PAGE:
Many Utahns are wary of drivers who are talking on cell phones behind the wheel, and most say they would support legislation to ban the practice.
A Salt Lake Tribune poll found 69 percent of respondents favor a ban, and on Thursday a state senator introduced a bill to keep drivers younger than 18 from using cell phones while driving.
That's a start, but doesn't go far enough, said West Jordan resident Thomas Black, one of the poll respondents.
"I have two daughters that drive while using a cell phone, and I refuse to ride with them," Black said. "It's dangerous. It takes away from concentration."
He prefers an all-out ban.
Honeyville resident Shelly Thorsted agrees it's especially important for new drivers to avoid distraction. Even adults can zone out, though, she said. She has become frightened enough that she won't answer calls while in the car.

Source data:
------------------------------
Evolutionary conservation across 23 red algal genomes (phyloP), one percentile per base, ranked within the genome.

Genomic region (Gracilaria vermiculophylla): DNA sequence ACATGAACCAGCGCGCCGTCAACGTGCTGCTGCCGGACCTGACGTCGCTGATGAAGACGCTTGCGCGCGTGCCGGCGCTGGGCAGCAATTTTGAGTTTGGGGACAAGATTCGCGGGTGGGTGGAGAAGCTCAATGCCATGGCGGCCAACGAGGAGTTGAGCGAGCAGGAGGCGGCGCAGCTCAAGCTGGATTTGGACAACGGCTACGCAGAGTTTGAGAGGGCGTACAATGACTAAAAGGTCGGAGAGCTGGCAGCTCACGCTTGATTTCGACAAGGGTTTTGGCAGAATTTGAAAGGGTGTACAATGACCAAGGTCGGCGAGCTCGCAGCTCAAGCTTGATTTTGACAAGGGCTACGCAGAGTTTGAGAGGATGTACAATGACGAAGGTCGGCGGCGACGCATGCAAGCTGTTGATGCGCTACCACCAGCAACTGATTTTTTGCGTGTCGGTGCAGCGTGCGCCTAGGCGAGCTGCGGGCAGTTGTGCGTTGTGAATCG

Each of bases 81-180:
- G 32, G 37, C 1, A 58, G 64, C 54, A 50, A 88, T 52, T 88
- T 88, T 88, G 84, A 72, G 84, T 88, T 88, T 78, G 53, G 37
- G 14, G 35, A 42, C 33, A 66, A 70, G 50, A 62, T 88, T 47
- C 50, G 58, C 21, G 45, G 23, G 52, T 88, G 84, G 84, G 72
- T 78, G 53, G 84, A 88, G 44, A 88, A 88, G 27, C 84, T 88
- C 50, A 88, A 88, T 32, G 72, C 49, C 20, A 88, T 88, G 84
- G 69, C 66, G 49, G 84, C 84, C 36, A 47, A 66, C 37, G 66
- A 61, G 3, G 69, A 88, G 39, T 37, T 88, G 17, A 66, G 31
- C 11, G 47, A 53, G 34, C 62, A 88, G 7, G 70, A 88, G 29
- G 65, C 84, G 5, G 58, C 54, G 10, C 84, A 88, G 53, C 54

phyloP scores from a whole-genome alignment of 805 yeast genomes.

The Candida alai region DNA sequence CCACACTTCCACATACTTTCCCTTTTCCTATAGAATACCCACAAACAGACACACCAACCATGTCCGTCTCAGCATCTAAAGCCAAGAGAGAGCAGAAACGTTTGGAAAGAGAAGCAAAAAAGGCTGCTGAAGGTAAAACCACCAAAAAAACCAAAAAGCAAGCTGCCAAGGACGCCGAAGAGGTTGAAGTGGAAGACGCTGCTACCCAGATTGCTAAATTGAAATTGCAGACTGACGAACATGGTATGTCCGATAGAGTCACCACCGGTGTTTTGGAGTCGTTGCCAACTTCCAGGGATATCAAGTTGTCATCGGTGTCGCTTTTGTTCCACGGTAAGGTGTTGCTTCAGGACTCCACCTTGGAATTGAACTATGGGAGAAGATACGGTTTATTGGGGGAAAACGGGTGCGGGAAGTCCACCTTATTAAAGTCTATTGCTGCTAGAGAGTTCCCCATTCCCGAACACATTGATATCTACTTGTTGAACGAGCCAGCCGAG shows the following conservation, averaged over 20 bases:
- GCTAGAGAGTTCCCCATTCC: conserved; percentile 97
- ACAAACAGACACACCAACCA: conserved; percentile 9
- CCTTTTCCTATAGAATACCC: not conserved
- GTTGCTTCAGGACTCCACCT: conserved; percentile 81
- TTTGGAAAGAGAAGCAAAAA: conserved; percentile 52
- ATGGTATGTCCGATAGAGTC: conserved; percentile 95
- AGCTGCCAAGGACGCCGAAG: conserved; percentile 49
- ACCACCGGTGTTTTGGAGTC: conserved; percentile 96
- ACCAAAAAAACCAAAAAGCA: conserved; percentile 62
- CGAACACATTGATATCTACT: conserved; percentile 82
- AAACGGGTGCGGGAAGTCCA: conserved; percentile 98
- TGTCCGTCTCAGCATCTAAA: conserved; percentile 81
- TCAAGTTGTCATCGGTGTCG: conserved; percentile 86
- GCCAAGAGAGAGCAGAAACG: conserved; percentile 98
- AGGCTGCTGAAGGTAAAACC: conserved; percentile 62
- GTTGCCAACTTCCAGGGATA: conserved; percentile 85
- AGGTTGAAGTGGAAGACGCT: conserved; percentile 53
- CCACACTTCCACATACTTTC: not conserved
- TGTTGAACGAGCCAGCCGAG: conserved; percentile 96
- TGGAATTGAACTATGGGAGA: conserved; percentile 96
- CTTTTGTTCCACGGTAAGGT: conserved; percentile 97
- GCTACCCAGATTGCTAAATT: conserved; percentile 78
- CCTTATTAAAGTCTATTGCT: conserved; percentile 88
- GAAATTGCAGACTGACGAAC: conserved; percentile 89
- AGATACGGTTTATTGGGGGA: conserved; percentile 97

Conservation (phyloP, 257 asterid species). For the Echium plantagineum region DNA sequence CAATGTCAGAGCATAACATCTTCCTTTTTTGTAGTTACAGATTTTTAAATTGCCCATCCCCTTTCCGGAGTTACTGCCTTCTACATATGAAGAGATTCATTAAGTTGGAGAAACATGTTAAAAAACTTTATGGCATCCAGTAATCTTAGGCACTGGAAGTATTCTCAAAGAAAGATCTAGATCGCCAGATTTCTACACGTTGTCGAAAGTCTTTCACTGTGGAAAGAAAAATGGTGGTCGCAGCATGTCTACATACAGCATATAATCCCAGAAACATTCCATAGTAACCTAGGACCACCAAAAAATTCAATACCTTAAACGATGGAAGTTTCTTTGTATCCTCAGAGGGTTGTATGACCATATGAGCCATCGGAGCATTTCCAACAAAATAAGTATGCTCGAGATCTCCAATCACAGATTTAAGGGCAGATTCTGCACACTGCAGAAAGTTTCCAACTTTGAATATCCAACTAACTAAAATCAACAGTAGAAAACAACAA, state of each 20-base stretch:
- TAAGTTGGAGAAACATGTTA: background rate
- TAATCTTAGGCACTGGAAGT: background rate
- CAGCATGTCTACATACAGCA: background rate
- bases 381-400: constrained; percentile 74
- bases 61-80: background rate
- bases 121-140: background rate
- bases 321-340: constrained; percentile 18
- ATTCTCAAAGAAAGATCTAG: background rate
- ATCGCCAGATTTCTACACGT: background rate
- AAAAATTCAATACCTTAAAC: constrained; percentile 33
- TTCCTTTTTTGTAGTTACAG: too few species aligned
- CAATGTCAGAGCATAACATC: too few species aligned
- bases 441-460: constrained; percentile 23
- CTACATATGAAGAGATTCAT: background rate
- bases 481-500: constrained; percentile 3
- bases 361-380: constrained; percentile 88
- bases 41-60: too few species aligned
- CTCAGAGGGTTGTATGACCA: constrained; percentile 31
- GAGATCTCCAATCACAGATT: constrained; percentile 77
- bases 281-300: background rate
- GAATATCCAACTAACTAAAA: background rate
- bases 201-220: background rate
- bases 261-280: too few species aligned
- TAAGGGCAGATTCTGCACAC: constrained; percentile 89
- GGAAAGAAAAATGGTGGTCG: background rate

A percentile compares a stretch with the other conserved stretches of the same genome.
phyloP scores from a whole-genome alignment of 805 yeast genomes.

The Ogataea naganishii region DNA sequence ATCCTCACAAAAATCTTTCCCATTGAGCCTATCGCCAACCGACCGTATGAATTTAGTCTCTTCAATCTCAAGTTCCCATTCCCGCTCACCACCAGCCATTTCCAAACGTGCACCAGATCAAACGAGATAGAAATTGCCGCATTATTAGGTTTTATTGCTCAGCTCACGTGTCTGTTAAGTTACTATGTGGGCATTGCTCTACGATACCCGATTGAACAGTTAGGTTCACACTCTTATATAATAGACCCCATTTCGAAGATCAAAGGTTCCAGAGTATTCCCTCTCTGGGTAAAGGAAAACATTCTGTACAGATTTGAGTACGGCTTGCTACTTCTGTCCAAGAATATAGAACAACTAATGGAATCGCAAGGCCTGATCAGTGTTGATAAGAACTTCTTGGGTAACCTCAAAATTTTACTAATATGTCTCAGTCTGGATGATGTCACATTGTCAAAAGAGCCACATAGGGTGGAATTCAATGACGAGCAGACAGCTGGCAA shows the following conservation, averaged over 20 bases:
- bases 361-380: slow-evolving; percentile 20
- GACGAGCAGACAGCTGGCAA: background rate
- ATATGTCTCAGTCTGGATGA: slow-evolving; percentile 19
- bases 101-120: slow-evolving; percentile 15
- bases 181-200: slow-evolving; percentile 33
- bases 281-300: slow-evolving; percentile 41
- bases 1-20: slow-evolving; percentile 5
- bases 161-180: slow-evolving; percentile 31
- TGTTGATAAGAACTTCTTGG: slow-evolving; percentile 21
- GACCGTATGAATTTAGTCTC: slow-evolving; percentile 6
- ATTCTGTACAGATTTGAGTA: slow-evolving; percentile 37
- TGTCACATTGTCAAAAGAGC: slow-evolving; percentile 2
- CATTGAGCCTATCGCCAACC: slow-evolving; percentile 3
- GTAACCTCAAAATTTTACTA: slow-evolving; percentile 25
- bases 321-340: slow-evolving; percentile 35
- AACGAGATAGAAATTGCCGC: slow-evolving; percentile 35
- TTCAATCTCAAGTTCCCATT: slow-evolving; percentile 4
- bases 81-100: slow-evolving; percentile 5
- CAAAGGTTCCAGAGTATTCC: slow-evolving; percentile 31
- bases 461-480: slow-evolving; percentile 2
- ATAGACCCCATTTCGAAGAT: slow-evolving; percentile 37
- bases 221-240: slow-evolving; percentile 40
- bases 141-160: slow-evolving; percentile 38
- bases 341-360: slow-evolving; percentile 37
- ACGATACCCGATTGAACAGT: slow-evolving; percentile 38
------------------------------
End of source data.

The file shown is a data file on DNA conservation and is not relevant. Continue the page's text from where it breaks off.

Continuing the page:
"I've been talking on my phone and hung up and realized I didn't even remember driving that last five or 10 minutes," she said.
Sen. Ross Romero, D-Salt Lake City, on Thursday introduced a ban on phone use by under-18 drivers. Rep. Phil Riesen, D-Holladay, is sponsoring a bill with the same ban in the House.
Limiting the ban to teens was necessary because the Legislature has been hostile to a flat cell phone ban, Romero said. Lawmakers last year prohibited texting while driving, but all talk of a phoning ban has gone nowhere.
No phone call is so important that you have to answer it or make it while behind the wheel.
I've been guilty of doing it, but I try not to.